As we drive north we will learn of Kawanakajima’s importance to samurai culture and discuss the heroic battles with Dr. Turnbull. Only then will we arrive at Kawanakajima Kosenjo Park and the historical site of the 4th Battle of Kawanakajima. Here, legend has it that the leaders of all five battles once met in single combat, and we will see the statues of the rival Daimyo Takeda Shingen and Uesugi Kenshin commemorated on the spot. We will discover the park, see the audio-visual show of the battle and then continue on foot to the grave of Morozumi Masakiyo. Near the Chikumagawa river we will Nobushige’s grave in the temple of Tenkyuji along with Japan’s largest representation of Emma-do, the guardian of hell. Our journey will then bring us to Matsushiro (formally known as Kaizu) Castle, who’s stone foundation, outer walls, gates and moat are still intact. While built by Takeda Shingen in 1560, the castle changed names when the Sanada family came into power. If we have time we will also take a look at the Sanada family buildings and museum, plus the Matsushiro Samurai School were from 1853 samurai were educated in not only the ways of the sword, spear and bow, but also literature, artillery and tactics.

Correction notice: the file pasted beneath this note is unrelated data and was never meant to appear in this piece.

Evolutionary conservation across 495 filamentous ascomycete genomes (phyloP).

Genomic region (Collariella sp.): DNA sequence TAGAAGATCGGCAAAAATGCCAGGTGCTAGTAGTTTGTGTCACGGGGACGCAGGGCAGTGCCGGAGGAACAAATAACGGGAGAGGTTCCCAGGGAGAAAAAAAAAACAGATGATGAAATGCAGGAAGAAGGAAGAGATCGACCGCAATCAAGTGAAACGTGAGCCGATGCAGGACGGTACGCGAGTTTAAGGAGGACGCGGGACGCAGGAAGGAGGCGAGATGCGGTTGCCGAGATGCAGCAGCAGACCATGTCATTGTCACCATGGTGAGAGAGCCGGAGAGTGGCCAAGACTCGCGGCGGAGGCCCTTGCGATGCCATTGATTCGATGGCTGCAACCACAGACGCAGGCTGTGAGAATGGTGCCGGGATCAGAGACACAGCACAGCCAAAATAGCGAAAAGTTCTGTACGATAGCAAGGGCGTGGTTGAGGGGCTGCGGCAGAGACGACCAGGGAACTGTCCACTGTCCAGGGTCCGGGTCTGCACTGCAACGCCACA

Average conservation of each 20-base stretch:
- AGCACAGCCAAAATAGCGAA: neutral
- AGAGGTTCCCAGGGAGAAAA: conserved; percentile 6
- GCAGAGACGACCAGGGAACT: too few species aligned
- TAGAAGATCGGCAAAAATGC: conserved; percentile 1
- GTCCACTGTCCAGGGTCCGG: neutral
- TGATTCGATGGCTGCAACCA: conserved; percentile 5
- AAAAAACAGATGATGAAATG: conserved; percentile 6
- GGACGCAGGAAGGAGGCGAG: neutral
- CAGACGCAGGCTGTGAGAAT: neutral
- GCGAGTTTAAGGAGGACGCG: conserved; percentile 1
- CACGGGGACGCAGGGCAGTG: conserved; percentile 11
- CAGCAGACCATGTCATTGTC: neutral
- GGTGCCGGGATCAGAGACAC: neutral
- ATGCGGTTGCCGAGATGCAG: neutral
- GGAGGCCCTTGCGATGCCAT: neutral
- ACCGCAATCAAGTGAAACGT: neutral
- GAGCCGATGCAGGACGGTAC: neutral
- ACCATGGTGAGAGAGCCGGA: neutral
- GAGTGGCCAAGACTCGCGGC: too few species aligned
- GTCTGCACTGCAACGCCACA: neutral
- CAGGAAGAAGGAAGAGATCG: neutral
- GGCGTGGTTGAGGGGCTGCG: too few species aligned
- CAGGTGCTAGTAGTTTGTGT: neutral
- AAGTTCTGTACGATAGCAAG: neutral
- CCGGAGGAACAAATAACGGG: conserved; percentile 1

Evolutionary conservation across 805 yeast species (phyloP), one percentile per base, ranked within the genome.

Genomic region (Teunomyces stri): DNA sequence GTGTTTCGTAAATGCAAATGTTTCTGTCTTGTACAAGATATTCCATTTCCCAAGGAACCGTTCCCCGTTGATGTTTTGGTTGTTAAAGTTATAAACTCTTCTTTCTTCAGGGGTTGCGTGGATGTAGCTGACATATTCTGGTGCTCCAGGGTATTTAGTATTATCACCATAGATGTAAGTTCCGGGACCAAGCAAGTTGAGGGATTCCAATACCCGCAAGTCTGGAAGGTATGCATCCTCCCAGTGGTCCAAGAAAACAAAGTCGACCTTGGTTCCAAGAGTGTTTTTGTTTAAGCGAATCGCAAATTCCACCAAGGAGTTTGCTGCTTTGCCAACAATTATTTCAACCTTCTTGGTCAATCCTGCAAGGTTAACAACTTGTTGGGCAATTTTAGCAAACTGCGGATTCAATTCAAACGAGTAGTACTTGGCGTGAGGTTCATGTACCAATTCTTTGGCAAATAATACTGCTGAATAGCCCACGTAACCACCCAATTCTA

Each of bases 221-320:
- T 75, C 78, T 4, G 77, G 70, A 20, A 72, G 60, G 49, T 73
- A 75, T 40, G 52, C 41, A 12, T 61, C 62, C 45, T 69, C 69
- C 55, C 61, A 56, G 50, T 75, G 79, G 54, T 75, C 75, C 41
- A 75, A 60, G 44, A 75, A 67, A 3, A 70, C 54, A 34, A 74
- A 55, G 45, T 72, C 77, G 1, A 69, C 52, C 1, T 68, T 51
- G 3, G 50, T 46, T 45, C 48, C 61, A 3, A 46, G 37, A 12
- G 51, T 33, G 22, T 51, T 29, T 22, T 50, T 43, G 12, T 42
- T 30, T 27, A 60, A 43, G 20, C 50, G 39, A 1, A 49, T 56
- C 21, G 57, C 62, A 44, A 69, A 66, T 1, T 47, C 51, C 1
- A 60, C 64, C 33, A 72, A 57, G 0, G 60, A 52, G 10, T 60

Before we leave the area to retire to our Ryokan right in the heart of Onsen territory, we hope to make the 15 min climb of Saijo-San (Mount Saijo) and see the magnificent view from Uesugi Kenshin’s camp.
Dr T’s Take: Today should allow us a blow-by-blow account of the battle of Kawanakajima. Matsumoto Castle is a spectacular sight: try and photograph it with the mountains in the background. Matsushiro will bring you close again to the world of the samurai.